Here’s day two of my impromptu Eva Mendes retrospective.
Let’s all go to Austin
Wendell Baker is a very friendly and personable but unsuccessful criminal. After doing time for ID fraud, he is set up with a job at the Shady Grove retirement hotel as part of his parole. While befriending the Shady Grove residents, Wendell uncovers a devious plan concocted by the hotel’s head nurse Neil, to ship the residents off to work on his mother’s farm and collect all their benefits! Can Wendell save the day? Can he tell his girlfriend that he loves her? Will Boyd and Skip ever manage to get laid again? Stay tuned to find out.
The Wendell Baker Story is a gentle, low-key comedy that in anyone else’s hands would be little more than a vanity project. The inherent charm and likability of the Wilson brothers however makes it something that you just can’t help but enjoy. Written by Luke, directed by Luke and Andrew, and starring Luke (as Wendell) and Owen (as Neil), this is truly a family enterprise. Luke plays Wendell as so laid-back to be almost horizontal; luckily the supporting cast are a bit more excitable, particularly Seymour Cassel and Harry Dean Stanton as Boyd and Skip, the horny old coots who fall in with Wendell’s plans. Owen Wilson is actually pretty creepy as the villainous Neil, with some back up from Eddie Griffin.
With a movie like this, the actual plot becomes almost secondary to the idea of the characters just interacting and finding themselves in some weird situations. There are a few laughs to be had, particularly whenever Cassel and Stanton are on the screen. The older half of the cast also create some moments of genuine pathos. The scene where Kris Kristofferson says farewell to Wendell almost brought a single tear to my eye. Saying that though, I should probably mention that I’m a soppy git.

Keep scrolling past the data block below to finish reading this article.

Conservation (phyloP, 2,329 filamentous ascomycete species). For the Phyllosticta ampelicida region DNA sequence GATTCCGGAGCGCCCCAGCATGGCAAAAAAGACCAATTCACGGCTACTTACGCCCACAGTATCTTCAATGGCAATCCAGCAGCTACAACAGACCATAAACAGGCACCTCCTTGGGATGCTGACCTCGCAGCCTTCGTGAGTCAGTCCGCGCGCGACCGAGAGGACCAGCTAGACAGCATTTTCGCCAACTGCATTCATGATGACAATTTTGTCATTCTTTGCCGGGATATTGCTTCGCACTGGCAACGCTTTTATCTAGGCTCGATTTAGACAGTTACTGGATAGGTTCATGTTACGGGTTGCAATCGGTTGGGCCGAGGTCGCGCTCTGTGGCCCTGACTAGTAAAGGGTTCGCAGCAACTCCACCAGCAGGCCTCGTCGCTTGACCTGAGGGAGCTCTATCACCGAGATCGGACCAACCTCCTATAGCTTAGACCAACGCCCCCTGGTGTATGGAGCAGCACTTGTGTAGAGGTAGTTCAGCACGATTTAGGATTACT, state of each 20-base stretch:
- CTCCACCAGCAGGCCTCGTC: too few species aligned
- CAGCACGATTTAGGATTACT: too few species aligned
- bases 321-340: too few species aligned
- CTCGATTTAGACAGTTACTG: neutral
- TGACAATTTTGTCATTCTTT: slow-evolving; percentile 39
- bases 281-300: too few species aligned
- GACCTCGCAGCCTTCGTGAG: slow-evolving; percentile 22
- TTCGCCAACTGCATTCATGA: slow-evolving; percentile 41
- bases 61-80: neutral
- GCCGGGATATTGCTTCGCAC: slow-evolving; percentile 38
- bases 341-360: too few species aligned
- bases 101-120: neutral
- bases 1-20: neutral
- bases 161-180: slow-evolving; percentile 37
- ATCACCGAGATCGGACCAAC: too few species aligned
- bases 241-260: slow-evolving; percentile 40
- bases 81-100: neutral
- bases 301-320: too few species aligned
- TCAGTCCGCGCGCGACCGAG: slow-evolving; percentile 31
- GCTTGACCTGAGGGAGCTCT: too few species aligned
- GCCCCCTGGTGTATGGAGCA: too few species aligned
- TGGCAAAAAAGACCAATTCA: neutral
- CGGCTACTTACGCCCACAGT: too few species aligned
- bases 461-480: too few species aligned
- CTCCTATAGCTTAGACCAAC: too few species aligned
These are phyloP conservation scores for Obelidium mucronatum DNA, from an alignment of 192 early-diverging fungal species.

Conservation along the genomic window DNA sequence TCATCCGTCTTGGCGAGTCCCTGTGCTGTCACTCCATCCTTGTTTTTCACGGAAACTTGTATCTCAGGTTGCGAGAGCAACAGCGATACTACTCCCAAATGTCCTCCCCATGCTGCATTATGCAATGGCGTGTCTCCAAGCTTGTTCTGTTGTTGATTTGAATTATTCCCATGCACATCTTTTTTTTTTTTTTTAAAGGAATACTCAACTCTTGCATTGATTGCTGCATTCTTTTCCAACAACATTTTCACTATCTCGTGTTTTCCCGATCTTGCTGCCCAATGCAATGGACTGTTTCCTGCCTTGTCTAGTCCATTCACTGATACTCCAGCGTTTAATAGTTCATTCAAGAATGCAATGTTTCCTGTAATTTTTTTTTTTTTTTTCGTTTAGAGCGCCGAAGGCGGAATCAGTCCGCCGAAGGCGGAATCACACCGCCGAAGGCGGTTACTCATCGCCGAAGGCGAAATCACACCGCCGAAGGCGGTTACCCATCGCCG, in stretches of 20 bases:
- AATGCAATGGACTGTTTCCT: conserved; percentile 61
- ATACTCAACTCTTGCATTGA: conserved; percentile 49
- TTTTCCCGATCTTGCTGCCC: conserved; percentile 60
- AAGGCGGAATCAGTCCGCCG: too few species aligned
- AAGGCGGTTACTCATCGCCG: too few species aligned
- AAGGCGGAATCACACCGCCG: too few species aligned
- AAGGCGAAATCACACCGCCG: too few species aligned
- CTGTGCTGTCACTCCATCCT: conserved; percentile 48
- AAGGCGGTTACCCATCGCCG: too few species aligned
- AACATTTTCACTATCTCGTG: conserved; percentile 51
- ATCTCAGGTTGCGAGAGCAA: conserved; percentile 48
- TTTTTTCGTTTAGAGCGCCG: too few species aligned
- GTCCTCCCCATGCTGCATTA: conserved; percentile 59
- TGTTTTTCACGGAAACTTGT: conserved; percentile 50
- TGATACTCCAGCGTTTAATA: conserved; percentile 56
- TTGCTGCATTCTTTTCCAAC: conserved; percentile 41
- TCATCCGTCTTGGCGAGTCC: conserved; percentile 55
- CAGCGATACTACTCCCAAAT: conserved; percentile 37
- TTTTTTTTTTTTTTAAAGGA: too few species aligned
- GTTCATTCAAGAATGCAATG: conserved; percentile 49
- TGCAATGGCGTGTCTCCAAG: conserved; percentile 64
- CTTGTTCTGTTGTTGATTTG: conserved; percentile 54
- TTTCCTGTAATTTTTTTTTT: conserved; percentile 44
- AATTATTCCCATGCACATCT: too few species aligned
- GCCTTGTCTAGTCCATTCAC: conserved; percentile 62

The soundtrack assembled for the flick is a winner from start to finish. The movie embraces its Texas roots and packs in some classic country songs from Johnny Cash, Charley Pride, Bob Dylan and more. The only thing missing in fact is a bit of Glen Campbell.
I saw a few comments online that referred to this as one of the worst movies of the year. Richard Roeper actually went so far as to call it one of the worst movies he had ever seen. That is a quite patently ridiculous statement. A film that stars Harry Dean Stanton, Kris Kristofferson and Eva Mendes cannot be the worst film ever. It’s just not possible. It probably won’t make the “1000 Movies To See Before You Die” book, but the combination of an easy-going central performance surrounded by a veritable phalanx of top-drawer character actors and a couple of A-list comedy stars results in a sweet little film that you can just relax into. I reckon this will be one that I’m going to come back to from time to time.